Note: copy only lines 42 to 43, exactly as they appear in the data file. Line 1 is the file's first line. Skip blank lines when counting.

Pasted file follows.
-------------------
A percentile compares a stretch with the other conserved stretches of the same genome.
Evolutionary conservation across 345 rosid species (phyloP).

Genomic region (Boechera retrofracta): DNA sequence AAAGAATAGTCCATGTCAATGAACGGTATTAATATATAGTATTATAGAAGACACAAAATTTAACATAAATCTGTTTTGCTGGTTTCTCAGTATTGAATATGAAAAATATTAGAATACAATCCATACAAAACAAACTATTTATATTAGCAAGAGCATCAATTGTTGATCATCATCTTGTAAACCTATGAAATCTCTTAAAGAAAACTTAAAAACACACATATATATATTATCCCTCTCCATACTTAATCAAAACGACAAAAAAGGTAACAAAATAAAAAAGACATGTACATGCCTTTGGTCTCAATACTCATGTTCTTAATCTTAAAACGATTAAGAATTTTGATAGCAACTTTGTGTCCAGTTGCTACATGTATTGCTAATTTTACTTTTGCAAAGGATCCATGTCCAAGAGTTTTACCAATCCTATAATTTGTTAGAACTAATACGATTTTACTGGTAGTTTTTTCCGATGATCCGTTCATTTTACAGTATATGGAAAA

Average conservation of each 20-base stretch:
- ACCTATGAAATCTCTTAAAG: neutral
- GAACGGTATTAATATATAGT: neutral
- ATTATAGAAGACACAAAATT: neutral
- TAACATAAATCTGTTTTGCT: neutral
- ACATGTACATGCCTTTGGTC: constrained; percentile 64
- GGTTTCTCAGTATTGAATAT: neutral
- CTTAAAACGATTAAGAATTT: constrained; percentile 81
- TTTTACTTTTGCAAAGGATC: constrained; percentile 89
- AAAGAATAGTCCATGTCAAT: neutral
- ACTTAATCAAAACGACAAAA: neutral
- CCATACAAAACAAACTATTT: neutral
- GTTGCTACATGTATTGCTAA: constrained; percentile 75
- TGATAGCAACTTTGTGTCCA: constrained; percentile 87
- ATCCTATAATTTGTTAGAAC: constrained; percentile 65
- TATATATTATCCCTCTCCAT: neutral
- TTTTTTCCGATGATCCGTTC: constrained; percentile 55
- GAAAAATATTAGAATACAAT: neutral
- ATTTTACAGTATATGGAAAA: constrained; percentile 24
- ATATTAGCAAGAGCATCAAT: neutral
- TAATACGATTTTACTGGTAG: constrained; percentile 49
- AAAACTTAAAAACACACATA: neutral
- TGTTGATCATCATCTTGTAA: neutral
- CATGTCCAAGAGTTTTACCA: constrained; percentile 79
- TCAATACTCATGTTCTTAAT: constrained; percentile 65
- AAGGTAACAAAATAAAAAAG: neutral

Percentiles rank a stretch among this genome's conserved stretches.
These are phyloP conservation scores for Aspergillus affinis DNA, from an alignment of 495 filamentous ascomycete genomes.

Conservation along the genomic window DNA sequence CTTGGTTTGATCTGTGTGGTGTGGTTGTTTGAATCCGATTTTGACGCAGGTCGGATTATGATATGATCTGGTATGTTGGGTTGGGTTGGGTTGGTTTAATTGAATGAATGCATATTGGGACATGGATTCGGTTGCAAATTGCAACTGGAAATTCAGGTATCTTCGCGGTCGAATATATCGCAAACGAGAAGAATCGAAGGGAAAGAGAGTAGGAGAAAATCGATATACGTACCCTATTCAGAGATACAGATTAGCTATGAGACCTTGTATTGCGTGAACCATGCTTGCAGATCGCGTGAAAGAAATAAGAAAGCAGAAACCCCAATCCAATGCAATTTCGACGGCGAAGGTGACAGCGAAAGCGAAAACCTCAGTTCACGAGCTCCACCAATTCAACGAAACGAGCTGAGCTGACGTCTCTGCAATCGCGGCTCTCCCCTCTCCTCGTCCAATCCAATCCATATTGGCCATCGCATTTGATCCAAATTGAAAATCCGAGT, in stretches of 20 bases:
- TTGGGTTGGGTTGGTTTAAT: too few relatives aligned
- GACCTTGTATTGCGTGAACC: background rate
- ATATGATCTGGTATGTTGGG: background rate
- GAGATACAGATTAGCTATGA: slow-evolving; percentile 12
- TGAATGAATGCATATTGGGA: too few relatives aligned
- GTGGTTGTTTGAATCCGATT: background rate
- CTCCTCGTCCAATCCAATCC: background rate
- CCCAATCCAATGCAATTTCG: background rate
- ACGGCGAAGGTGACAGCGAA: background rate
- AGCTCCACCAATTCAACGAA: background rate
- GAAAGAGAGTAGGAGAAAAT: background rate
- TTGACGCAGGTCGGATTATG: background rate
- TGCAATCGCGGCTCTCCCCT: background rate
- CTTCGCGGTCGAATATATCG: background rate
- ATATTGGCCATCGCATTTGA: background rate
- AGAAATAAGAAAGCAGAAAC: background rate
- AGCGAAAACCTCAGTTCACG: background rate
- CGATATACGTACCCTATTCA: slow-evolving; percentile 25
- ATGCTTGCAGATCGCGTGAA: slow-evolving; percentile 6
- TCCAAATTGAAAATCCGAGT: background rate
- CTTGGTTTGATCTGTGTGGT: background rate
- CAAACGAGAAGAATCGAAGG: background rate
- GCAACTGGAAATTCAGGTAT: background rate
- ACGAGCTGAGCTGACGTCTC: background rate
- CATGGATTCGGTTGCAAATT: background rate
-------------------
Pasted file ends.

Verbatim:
- AGCTCCACCAATTCAACGAA: background rate
- GAAAGAGAGTAGGAGAAAAT: background rate